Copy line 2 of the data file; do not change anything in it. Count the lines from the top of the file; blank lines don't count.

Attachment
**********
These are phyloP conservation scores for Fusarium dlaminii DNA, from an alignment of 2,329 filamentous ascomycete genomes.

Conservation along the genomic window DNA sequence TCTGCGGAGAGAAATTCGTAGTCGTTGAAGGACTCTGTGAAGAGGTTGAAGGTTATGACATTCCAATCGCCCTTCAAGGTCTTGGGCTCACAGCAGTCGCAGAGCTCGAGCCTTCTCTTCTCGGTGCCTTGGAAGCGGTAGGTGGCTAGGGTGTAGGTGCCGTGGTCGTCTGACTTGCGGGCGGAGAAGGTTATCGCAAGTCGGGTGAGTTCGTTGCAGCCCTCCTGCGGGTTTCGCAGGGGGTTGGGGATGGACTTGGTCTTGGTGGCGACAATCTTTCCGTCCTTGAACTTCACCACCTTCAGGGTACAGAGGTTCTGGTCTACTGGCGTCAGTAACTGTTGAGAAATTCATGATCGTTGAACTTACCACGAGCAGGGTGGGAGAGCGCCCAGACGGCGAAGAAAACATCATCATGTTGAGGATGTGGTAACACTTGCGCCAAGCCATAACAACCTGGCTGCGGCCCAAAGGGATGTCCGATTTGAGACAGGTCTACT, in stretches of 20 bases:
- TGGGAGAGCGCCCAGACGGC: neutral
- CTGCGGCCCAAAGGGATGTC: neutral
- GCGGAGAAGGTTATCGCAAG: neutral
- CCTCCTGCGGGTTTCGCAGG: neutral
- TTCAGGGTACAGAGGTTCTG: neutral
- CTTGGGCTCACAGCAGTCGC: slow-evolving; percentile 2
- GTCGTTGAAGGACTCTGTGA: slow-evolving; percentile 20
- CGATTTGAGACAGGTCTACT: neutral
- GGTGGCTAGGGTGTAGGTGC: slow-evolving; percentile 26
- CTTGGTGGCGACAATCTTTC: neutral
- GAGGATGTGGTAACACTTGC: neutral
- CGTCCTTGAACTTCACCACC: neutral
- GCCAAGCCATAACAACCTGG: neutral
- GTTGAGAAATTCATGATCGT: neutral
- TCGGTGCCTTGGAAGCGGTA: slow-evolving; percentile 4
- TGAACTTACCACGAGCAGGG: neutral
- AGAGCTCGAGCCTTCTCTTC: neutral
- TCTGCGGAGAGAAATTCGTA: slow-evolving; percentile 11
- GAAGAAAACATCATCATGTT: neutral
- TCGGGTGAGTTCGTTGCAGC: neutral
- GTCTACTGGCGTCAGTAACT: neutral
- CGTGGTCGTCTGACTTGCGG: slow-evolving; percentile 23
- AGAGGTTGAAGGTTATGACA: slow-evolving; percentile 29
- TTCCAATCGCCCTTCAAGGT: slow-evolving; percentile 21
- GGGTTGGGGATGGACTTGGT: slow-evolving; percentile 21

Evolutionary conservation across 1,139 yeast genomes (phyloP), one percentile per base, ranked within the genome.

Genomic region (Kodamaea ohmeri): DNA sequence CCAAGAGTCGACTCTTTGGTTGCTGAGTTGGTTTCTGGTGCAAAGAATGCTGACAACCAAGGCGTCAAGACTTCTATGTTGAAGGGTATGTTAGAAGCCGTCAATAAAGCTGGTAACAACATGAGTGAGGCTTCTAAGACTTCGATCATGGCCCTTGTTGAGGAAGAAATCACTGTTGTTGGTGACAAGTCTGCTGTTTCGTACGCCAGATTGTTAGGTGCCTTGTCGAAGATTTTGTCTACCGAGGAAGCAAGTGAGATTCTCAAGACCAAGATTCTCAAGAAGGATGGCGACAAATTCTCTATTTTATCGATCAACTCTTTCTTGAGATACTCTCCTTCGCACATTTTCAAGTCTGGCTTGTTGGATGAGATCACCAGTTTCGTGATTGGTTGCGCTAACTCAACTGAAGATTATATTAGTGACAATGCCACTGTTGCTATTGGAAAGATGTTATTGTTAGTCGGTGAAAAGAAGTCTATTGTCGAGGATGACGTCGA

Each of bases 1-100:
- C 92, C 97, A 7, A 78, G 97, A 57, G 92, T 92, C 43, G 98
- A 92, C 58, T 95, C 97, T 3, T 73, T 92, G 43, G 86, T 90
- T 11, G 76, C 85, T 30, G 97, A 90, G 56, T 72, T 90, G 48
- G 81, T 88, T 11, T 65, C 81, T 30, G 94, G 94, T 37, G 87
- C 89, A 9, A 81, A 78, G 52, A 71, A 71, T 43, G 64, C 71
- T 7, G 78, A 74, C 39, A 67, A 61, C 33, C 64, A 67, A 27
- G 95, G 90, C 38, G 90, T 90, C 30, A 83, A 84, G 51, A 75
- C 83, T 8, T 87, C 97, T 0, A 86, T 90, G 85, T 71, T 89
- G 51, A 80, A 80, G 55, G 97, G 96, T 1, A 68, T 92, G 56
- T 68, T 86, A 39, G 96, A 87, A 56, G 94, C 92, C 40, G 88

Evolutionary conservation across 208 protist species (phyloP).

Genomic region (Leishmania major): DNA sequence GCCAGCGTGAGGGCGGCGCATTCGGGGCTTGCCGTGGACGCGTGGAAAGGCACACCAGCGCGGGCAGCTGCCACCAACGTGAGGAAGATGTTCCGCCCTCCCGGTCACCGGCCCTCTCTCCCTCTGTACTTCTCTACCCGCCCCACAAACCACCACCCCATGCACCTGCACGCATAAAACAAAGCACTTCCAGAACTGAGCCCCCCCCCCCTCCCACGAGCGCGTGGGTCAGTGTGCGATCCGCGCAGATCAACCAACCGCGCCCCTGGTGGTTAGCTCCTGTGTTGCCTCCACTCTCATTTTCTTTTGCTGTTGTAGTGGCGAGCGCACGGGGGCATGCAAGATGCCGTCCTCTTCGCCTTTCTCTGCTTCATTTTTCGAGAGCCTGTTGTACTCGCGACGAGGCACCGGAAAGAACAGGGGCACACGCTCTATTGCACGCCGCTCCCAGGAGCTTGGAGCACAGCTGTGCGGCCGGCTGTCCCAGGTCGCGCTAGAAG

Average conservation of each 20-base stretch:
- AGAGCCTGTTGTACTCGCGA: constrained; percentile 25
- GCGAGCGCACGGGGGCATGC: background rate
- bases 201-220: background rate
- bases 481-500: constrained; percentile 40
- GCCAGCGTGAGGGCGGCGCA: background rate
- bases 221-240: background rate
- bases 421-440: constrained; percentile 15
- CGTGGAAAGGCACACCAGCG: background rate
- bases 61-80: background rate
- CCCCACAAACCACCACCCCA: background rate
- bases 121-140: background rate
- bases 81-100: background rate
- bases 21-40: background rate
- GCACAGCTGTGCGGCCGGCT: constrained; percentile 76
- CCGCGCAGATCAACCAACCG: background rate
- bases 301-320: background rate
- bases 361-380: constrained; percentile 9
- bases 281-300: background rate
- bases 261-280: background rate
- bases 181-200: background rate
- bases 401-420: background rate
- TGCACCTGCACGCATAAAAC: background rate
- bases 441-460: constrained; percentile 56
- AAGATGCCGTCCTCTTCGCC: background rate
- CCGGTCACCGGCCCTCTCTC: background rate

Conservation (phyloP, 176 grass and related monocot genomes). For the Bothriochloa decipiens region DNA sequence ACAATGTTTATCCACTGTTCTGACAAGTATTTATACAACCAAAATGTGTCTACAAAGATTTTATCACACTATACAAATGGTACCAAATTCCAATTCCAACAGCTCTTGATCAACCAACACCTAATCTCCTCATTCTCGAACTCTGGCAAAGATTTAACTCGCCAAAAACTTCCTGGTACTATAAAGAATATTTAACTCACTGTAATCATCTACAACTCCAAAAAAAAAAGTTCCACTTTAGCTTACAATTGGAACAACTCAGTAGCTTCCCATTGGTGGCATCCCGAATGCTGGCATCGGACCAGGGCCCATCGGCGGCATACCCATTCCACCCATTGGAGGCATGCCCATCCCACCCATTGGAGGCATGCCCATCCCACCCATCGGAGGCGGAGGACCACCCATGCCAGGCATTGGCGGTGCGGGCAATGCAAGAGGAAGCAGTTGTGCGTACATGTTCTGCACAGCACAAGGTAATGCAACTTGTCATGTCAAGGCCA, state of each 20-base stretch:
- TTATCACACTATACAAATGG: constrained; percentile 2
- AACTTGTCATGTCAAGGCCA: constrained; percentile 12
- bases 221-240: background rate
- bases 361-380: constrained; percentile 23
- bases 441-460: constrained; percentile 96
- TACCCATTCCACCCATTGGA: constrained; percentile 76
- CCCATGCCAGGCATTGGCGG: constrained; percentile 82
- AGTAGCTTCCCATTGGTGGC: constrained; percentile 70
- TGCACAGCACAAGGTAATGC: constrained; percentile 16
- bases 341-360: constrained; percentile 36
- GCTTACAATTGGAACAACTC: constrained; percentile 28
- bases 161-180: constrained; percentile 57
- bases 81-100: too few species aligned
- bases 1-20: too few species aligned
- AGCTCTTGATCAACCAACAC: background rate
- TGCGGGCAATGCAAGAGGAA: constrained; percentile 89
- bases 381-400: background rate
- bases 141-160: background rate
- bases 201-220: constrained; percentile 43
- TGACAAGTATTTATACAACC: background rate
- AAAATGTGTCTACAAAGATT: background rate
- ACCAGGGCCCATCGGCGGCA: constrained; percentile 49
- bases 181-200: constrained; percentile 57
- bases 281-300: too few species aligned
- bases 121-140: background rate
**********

Conservation along the genomic window DNA sequence TCTGCGGAGAGAAATTCGTAGTCGTTGAAGGACTCTGTGAAGAGGTTGAAGGTTATGACATTCCAATCGCCCTTCAAGGTCTTGGGCTCACAGCAGTCGCAGAGCTCGAGCCTTCTCTTCTCGGTGCCTTGGAAGCGGTAGGTGGCTAGGGTGTAGGTGCCGTGGTCGTCTGACTTGCGGGCGGAGAAGGTTATCGCAAGTCGGGTGAGTTCGTTGCAGCCCTCCTGCGGGTTTCGCAGGGGGTTGGGGATGGACTTGGTCTTGGTGGCGACAATCTTTCCGTCCTTGAACTTCACCACCTTCAGGGTACAGAGGTTCTGGTCTACTGGCGTCAGTAACTGTTGAGAAATTCATGATCGTTGAACTTACCACGAGCAGGGTGGGAGAGCGCCCAGACGGCGAAGAAAACATCATCATGTTGAGGATGTGGTAACACTTGCGCCAAGCCATAACAACCTGGCTGCGGCCCAAAGGGATGTCCGATTTGAGACAGGTCTACT, in stretches of 20 bases: